Yemeni Offensive on Qaida Kills 24

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A major offensive launched by Yemeni army against al-Qaida following the assassination of a top officer has killed at least 24 people, including 17 soldiers, a military official said.

"Troops backed by air forces launched a wide operation in the region of Wadi Abida," targeting al-Qaida hideouts, a military official said on condition of anonymity.

General Nasser Naji bin Farid, who commanded military forces in central Yemen, was killed Saturday in an ambush near the city of Marib, blamed by military and tribal sources on al-Qaida.

Four other officers and six soldiers were also killed in the ambush, Yemeni authorities said giving the latest death toll from the ambush.

Following the assassination of Farid, considered close to President Abdrabuh Mansour Hadi, the army launched an offensive, in which 17 soldiers and seven tribesmen suspected of supporting al-Qaida were killed, the military official said. Operations continued on Tuesday, he said.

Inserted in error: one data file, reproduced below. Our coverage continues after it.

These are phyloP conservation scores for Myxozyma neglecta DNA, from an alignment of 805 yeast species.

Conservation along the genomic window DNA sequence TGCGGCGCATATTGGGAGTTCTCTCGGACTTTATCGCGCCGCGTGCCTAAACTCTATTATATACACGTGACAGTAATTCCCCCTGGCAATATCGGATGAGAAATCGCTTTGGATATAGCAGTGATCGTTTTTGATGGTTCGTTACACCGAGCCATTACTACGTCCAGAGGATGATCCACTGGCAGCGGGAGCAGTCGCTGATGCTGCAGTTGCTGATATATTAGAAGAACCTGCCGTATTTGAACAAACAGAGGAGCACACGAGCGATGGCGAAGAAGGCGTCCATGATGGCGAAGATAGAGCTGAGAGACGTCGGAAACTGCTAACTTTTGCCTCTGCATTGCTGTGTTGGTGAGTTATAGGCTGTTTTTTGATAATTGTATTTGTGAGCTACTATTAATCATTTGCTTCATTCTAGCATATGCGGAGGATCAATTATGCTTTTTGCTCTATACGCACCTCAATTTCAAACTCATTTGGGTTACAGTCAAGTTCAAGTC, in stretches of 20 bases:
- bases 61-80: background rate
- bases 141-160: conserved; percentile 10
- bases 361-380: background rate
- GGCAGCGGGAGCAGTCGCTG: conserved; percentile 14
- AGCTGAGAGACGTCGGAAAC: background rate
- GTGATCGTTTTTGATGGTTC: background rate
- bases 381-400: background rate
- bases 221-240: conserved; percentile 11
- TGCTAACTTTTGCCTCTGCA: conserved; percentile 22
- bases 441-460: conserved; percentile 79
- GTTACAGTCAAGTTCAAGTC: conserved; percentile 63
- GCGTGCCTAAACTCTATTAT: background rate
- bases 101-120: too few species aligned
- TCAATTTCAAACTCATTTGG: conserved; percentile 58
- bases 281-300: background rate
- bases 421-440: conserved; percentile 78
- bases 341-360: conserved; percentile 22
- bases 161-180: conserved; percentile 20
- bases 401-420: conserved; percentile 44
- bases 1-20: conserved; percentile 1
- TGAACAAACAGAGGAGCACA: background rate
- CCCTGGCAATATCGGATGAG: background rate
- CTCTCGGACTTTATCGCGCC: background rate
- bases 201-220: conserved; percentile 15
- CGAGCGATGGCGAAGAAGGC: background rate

The jihadist network has increased its attacks on army and security officers, especially in the south and the east of the country, where militants are active.

Gunmen suspected of being al-Qaida militants shot dead on Tuesday the deputy chief of intelligence in the southeastern city of Mukalla.

In Daleh, also in the south, unknown gunmen on a motorbike shot dead a soldier and wounded another as they opened fire at a checkpoint, a security official told Agence France Presse.

Earlier this month, General Mahmoud al-Sobaihi, a top army commander in the south, escaped an assassination bid when gunmen opened fire on his vehicle in Huta, the capital of Lahj province.

Sobaihi's troops played a major role in an anti-Qaida offensive that ended the control in June of jihadist militants in a string of towns and cities which they had held across the south for a year.

Although weakened, the network's militants continue to launch hit-and-run attacks on members of the security forces across Yemen.

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